It would be nice if we could represent an entire neural network in a data structure. That way the whole transformation of feeding forward and training the network could give us a new network back. So lets define the data structure as [inputneurons inputhiddenstrengths hiddenneurons hiddenoutputstrengths outputneurons].
We will start off with all the values of the neurons being zero.
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Generalized feed forward
Now we can make a feed forward function that takes this network and constructs a new network based on input values and the layeractivation function that we defined earlier.
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This should match up with the values that we got earlier when we were just working on the individual pieces.
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Generalized update weights / connection strengths
We can make a similiar updateweights function that calculate the errors and returns back a new network with the updated weights
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This too should match up with the pieces from the earlier examples.
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Generalized train network
Now we can make a function that takes input and a target and feeds the input forward and then updates the weights.
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Try it out!
We are ready to try it out! Let’s train our network on a few examples of inversing the data
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We’ll also make a helper function that just returns the output neurons for the feedforward function.
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Let’s look at the results of the untrained and the trained networks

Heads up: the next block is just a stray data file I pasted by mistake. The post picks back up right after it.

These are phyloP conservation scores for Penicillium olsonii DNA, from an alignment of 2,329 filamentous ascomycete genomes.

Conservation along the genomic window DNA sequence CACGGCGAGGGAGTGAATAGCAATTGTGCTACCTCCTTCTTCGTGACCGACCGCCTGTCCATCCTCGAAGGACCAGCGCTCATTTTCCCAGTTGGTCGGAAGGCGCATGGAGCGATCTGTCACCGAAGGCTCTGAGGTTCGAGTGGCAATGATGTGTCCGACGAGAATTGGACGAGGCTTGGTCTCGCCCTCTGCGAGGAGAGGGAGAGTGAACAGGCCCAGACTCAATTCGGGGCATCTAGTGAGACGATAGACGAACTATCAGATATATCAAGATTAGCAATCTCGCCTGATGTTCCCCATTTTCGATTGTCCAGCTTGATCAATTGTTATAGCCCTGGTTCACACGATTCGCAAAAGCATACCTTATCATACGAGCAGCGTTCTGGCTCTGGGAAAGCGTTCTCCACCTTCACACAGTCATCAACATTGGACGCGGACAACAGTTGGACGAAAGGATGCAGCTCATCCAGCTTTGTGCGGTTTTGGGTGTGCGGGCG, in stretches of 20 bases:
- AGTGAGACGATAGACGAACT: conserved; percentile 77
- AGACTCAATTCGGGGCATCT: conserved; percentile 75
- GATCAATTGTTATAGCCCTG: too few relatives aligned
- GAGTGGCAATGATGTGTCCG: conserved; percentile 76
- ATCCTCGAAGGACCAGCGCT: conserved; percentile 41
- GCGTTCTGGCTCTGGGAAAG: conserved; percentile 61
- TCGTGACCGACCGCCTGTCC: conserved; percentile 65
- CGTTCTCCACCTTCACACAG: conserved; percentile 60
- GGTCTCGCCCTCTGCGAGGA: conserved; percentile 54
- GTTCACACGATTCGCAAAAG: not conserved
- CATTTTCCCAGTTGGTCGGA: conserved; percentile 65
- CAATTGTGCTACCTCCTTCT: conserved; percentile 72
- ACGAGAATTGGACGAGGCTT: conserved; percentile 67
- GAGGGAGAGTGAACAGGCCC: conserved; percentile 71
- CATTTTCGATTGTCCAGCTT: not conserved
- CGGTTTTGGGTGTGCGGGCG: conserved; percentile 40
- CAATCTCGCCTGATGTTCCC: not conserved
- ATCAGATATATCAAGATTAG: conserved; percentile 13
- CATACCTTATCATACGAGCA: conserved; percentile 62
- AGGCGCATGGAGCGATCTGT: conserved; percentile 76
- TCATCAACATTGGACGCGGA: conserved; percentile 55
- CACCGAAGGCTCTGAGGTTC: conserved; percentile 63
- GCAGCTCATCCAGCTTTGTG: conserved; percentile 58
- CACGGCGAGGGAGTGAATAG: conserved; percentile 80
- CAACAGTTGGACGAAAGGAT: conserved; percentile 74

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Whoa! The trained example isn’t perfect, but we can see that it is getting closer to the right answer. It is learning!
MOR Training Data
Well this is really cool and it is working. But it would be nicer to be able to present a set of training data for it to learn on. For example, it would be nice to have a training data structure look like:
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Let’s go ahead and define that.
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Let’s try that out on the example earlier
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Cool. We can now train on data sets. That means we can construct data sets out of infinite lazy sequences too. Let’s make a lazy training set of inputs and their inverse.
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Let’s see how well our network is doing after we train it with some more data
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Wow. The more examples it sees, the better that network is doing at learning what to do!
General Construct Network
The only piece that we are missing now is to have a function that will create a general neural network for us. We can choose how many input nerurons, hidden neurons, and output neurons and have a network constructed with random weights.
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Now we can construct our network from scratch and train it.
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And that’s it. We have constucted a neural network with core.matrix
Want more?
I put together a github library based on the neural network code in the posts. It is called K9, named after Dr. Who’s best dog friend. You can find the examples we have gone through in the tests. There is also an example program using it in the examples directory. It learns what colors are based on thier RGB value.
There are a couple web resources I would recommend if you want to look farther as well.
Go forth and create Neural Networks!